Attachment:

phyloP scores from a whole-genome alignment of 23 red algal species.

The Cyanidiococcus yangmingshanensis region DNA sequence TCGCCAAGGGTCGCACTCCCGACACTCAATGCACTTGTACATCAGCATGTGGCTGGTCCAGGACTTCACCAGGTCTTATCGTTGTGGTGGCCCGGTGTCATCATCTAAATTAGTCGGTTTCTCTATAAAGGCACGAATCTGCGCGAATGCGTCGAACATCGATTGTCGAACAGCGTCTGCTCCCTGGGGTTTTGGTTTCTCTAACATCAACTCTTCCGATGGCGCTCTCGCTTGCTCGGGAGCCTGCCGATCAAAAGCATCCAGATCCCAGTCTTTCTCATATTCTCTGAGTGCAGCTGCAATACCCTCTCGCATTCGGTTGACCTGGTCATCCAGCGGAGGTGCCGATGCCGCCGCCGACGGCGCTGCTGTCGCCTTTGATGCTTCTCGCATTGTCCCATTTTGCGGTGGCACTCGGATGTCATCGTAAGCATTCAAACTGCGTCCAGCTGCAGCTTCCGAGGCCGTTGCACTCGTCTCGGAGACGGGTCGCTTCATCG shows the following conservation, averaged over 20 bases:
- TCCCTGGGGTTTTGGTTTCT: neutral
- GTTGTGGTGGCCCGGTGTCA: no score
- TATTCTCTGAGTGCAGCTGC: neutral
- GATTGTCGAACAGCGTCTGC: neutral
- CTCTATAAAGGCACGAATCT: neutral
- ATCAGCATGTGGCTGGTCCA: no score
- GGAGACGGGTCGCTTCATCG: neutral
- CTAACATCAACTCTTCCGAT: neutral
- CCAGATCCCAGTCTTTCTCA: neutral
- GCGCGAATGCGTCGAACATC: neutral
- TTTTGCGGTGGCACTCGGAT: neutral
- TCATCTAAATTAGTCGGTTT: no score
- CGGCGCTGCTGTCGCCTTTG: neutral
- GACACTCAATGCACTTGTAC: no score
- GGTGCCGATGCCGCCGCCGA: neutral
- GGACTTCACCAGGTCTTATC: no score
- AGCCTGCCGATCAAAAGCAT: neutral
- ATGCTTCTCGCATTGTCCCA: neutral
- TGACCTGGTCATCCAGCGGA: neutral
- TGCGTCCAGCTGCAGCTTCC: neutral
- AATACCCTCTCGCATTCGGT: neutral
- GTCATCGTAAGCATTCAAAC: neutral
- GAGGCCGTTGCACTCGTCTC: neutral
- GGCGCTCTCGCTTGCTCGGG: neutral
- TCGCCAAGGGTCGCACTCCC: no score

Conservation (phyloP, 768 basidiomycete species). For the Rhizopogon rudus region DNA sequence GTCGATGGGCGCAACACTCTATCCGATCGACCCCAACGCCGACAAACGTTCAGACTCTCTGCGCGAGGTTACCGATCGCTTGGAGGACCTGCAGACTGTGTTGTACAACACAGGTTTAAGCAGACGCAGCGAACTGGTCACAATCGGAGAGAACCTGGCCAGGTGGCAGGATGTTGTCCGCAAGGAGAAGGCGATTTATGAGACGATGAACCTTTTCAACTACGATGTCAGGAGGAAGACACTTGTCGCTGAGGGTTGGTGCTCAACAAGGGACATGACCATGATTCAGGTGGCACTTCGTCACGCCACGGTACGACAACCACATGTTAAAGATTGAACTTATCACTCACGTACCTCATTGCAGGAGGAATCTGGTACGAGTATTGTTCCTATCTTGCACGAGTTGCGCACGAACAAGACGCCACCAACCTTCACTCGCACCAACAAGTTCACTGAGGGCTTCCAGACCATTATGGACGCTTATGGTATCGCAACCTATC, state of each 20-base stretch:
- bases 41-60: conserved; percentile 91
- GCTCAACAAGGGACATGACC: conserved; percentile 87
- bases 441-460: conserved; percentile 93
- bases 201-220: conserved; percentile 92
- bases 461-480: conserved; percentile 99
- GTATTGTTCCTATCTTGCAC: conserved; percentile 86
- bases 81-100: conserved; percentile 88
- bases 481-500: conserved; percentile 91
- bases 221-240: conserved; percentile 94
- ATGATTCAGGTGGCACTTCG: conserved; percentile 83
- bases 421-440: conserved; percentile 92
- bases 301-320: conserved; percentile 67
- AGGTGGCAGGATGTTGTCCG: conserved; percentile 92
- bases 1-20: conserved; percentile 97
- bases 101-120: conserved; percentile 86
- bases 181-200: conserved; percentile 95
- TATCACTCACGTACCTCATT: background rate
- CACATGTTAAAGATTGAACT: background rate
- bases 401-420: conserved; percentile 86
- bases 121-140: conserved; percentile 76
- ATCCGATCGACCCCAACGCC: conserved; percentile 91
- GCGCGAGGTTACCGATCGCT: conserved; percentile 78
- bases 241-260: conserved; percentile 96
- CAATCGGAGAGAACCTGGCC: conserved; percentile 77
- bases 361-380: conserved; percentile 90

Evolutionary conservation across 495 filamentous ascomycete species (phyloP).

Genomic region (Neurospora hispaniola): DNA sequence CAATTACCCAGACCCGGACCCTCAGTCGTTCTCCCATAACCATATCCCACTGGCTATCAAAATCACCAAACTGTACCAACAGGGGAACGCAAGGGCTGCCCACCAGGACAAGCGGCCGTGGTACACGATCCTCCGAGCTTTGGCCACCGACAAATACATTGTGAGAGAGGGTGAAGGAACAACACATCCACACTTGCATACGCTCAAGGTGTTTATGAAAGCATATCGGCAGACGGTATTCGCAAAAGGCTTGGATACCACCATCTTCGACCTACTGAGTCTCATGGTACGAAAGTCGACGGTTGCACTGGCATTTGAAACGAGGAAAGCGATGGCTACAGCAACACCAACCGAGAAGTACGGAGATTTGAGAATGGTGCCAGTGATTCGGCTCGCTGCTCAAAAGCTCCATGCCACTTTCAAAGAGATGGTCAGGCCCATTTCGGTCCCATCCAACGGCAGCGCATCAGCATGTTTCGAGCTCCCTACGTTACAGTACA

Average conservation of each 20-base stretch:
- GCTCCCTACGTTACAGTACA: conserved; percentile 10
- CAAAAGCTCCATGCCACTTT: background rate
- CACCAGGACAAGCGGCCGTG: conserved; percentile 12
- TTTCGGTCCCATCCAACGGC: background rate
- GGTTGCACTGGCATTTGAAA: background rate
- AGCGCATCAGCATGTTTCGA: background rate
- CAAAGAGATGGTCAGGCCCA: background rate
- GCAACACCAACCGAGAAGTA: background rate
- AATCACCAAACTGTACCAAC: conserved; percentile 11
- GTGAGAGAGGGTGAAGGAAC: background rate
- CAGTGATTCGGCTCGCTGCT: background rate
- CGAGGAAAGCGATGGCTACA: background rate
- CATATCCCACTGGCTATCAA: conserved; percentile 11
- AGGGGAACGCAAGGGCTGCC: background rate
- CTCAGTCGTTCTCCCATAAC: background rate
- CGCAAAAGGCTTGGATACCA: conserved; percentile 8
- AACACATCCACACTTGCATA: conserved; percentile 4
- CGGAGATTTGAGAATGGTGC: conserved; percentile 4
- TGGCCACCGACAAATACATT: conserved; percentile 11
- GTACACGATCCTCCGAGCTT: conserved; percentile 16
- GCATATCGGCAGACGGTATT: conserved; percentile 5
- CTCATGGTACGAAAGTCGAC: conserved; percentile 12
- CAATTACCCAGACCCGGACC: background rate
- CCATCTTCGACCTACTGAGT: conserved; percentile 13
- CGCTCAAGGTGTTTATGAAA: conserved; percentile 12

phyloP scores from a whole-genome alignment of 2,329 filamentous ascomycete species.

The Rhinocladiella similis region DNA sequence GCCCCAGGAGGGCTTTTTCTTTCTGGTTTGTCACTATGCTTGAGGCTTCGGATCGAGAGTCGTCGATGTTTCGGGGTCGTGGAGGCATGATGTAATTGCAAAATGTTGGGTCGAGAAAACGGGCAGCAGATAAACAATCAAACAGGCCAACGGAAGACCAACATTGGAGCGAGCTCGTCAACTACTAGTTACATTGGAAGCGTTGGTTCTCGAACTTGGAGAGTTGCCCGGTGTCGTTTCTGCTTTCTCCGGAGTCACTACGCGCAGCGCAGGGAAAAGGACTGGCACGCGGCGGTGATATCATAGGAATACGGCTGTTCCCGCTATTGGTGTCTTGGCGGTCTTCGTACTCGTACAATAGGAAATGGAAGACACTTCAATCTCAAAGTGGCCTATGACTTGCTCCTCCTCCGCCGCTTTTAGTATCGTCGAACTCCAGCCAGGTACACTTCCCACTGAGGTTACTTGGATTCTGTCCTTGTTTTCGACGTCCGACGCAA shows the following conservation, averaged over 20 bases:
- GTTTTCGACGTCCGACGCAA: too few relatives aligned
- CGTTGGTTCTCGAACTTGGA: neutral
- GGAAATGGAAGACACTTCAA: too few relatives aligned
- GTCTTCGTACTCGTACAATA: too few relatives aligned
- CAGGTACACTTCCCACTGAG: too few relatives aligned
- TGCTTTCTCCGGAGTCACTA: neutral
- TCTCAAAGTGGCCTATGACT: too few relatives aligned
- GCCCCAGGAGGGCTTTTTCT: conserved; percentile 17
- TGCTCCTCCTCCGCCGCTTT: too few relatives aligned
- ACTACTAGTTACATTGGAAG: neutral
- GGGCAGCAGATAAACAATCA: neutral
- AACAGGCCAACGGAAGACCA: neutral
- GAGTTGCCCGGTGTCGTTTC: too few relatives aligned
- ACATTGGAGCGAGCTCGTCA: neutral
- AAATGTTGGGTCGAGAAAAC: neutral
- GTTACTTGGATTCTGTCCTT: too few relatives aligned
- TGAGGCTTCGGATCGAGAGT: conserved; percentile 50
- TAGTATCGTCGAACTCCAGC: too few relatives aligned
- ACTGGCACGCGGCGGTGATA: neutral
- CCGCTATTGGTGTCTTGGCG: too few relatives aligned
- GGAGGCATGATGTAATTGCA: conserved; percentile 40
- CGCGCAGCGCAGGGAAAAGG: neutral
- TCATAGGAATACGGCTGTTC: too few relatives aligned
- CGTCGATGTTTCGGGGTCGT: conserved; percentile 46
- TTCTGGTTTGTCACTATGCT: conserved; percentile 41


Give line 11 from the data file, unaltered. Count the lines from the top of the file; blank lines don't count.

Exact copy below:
- CCAGATCCCAGTCTTTCTCA: neutral